Which Way to the Barricades?

Which Way to the Barricades? feature image
May 2, 2017
What was the mass strike and what would a successful one look like today?
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Climate Equity from the Grassroots

Climate Equity from the Grassroots feature image
May 1, 2017
We envision a South L.A. that is a healthy and economically stable region with opportunities and resources for residents to thrive and sustain themselves, their families, and their communities. This vision is guided by residents with support from a robust public sector that provides equitable investment and full integration of low-income communities of color in the decision-making processes about where, how to invest public funds, especially those coming from the GGRF.
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Global Capitalist Crisis: Trump’s War Drive

 Trump’s War Drive feature image
May 1, 2017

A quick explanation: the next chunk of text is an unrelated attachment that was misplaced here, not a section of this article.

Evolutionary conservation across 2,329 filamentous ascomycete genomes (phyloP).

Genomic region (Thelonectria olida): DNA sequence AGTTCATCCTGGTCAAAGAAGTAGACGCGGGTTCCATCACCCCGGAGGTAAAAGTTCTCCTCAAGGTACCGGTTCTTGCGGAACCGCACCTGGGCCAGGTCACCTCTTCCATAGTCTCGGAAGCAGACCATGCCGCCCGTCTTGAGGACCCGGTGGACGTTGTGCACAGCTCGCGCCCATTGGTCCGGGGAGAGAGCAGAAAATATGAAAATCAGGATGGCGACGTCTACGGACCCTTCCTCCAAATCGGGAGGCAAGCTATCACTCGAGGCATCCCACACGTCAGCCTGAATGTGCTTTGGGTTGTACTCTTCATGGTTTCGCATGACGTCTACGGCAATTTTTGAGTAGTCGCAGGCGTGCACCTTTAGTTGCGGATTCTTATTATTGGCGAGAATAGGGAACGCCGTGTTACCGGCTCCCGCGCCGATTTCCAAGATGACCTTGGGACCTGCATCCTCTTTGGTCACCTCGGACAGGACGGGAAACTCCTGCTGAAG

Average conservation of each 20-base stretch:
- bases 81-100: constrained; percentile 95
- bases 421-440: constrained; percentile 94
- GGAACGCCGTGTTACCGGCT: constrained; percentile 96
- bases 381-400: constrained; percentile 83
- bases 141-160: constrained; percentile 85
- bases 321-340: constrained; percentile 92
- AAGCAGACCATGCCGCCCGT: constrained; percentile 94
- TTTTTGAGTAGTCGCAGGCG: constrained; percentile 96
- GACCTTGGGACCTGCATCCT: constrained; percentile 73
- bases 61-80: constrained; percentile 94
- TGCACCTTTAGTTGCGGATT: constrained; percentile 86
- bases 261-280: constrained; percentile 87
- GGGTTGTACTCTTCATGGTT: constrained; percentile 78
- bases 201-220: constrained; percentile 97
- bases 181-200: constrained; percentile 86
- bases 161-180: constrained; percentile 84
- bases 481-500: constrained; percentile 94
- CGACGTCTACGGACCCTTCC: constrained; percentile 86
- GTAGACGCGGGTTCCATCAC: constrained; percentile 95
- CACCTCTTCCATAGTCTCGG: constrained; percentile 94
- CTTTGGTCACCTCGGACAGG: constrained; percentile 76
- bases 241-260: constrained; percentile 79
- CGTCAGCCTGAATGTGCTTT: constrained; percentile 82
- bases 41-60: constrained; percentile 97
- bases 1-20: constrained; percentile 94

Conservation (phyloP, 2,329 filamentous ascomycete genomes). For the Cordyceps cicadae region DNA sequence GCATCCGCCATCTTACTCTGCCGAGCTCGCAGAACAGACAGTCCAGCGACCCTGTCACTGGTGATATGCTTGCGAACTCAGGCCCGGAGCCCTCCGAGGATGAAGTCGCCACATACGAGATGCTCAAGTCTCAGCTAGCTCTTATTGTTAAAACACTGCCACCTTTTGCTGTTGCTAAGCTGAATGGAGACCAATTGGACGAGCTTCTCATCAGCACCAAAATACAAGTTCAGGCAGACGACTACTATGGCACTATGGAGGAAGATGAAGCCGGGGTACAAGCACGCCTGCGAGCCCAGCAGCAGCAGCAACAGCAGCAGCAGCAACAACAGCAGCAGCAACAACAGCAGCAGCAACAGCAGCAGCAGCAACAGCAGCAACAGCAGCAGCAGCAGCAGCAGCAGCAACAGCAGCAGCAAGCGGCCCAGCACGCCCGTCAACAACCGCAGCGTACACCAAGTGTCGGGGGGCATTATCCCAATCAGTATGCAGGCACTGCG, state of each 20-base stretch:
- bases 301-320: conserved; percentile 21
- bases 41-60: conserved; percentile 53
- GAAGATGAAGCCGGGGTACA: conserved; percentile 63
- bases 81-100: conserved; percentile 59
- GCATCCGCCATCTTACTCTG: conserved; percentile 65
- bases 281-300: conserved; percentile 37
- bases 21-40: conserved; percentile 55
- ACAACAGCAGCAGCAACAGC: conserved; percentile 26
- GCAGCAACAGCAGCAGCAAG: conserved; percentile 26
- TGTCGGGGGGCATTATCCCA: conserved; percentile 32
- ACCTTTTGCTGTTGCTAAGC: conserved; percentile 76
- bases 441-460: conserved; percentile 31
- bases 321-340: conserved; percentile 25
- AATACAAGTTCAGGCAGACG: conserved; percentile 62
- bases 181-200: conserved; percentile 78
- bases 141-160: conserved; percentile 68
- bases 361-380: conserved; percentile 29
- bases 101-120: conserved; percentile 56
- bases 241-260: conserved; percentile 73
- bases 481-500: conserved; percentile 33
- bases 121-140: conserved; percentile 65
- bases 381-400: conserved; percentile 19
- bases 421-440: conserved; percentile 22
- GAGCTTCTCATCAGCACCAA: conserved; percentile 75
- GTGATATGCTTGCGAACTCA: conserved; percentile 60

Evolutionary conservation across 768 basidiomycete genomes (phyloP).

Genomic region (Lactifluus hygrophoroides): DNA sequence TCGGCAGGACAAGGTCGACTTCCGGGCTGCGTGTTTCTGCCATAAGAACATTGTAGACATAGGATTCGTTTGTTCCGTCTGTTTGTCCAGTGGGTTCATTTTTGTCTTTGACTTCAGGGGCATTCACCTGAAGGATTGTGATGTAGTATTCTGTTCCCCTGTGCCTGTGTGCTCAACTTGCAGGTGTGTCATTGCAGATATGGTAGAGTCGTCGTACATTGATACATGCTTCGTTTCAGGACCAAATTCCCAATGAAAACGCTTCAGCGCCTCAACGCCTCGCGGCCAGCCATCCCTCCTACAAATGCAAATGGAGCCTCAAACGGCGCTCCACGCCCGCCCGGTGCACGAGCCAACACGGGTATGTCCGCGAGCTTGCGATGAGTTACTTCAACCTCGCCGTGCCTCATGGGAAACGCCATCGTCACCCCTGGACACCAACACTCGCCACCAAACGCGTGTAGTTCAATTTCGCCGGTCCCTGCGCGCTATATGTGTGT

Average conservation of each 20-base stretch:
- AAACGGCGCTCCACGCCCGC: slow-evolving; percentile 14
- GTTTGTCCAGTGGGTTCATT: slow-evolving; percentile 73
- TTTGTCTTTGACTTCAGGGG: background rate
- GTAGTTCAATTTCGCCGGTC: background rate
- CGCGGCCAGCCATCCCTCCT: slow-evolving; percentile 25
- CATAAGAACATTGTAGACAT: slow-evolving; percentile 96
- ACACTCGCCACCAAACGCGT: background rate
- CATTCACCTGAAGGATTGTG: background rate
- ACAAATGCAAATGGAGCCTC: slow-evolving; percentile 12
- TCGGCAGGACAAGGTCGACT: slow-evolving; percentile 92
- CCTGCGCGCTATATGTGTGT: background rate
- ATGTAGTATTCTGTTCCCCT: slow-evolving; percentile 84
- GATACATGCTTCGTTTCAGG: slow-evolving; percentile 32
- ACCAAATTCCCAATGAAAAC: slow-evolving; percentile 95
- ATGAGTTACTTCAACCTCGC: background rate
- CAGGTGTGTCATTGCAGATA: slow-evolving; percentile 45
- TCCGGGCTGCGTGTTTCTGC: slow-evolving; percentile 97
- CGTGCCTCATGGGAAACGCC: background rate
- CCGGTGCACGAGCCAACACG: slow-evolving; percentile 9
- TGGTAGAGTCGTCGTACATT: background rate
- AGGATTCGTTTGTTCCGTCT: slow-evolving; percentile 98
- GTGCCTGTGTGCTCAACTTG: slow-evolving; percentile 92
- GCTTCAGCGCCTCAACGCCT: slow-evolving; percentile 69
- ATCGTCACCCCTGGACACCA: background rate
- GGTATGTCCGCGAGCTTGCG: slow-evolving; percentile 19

Unprecedented global inequalities can only be sustained by ever more repressive and ubiquitous systems of social control and repression.
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High Costs of US Warmongering: North Korea

 North Korea feature image
May 1, 2017
In its first 100 days, the Trump administration has deployed Secretary of Defense General Mattis, Secretary of State Tillerson, and now Vice President Pence to South Korea and Japan. Speaking at the Korean Demilitarized Zone (DMZ), Pence stated that "the era of strategic patience is over" and threatened that "if China is unable to deal with North Korea, the United States and our allies will."
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Reclaiming May Day, Workers' Day Born in U.S.

Reclaiming May Day, Workers' Day Born in U.S. feature image
May 1, 2017
The tradition of May 1 as the international holiday of the working class began in the United States, but for many decades was lost to the U.S. working class. Beginning in 2006, with mass marches and work stoppages by immigrant workers, working people in this country have begun to reclaim their day.